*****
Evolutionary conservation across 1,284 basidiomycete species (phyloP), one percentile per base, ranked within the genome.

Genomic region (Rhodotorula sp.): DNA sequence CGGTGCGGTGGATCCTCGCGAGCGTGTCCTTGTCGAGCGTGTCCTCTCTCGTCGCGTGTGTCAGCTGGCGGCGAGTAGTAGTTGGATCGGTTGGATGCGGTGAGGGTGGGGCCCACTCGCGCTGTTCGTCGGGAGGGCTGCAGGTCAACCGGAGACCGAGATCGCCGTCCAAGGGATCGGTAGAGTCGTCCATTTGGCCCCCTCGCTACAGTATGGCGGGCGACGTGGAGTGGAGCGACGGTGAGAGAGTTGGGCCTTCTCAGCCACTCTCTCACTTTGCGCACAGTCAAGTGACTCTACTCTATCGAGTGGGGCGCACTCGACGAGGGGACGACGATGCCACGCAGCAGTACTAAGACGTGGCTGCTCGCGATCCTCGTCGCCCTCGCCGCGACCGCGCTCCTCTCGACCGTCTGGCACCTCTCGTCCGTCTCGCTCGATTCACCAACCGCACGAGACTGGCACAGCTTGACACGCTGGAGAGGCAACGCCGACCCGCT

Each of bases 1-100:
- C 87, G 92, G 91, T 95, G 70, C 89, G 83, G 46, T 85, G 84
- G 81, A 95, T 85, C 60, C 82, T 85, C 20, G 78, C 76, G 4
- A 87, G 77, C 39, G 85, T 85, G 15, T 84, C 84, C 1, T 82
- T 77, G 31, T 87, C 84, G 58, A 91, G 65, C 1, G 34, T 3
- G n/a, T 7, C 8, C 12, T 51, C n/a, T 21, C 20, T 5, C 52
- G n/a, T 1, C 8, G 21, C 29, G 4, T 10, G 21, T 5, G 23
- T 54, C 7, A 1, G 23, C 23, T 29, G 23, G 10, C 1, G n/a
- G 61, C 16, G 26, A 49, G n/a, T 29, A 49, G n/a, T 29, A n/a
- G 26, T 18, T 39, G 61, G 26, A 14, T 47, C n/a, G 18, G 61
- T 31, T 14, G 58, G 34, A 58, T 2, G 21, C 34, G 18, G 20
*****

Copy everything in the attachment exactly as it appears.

Evolutionary conservation across 1,284 basidiomycete species (phyloP), one percentile per base, ranked within the genome.

Genomic region (Rhodotorula sp.): DNA sequence CGGTGCGGTGGATCCTCGCGAGCGTGTCCTTGTCGAGCGTGTCCTCTCTCGTCGCGTGTGTCAGCTGGCGGCGAGTAGTAGTTGGATCGGTTGGATGCGGTGAGGGTGGGGCCCACTCGCGCTGTTCGTCGGGAGGGCTGCAGGTCAACCGGAGACCGAGATCGCCGTCCAAGGGATCGGTAGAGTCGTCCATTTGGCCCCCTCGCTACAGTATGGCGGGCGACGTGGAGTGGAGCGACGGTGAGAGAGTTGGGCCTTCTCAGCCACTCTCTCACTTTGCGCACAGTCAAGTGACTCTACTCTATCGAGTGGGGCGCACTCGACGAGGGGACGACGATGCCACGCAGCAGTACTAAGACGTGGCTGCTCGCGATCCTCGTCGCCCTCGCCGCGACCGCGCTCCTCTCGACCGTCTGGCACCTCTCGTCCGTCTCGCTCGATTCACCAACCGCACGAGACTGGCACAGCTTGACACGCTGGAGAGGCAACGCCGACCCGCT

Each of bases 1-100:
- C 87, G 92, G 91, T 95, G 70, C 89, G 83, G 46, T 85, G 84
- G 81, A 95, T 85, C 60, C 82, T 85, C 20, G 78, C 76, G 4
- A 87, G 77, C 39, G 85, T 85, G 15, T 84, C 84, C 1, T 82
- T 77, G 31, T 87, C 84, G 58, A 91, G 65, C 1, G 34, T 3
- G n/a, T 7, C 8, C 12, T 51, C n/a, T 21, C 20, T 5, C 52
- G n/a, T 1, C 8, G 21, C 29, G 4, T 10, G 21, T 5, G 23
- T 54, C 7, A 1, G 23, C 23, T 29, G 23, G 10, C 1, G n/a
- G 61, C 16, G 26, A 49, G n/a, T 29, A 49, G n/a, T 29, A n/a
- G 26, T 18, T 39, G 61, G 26, A 14, T 47, C n/a, G 18, G 61
- T 31, T 14, G 58, G 34, A 58, T 2, G 21, C 34, G 18, G 20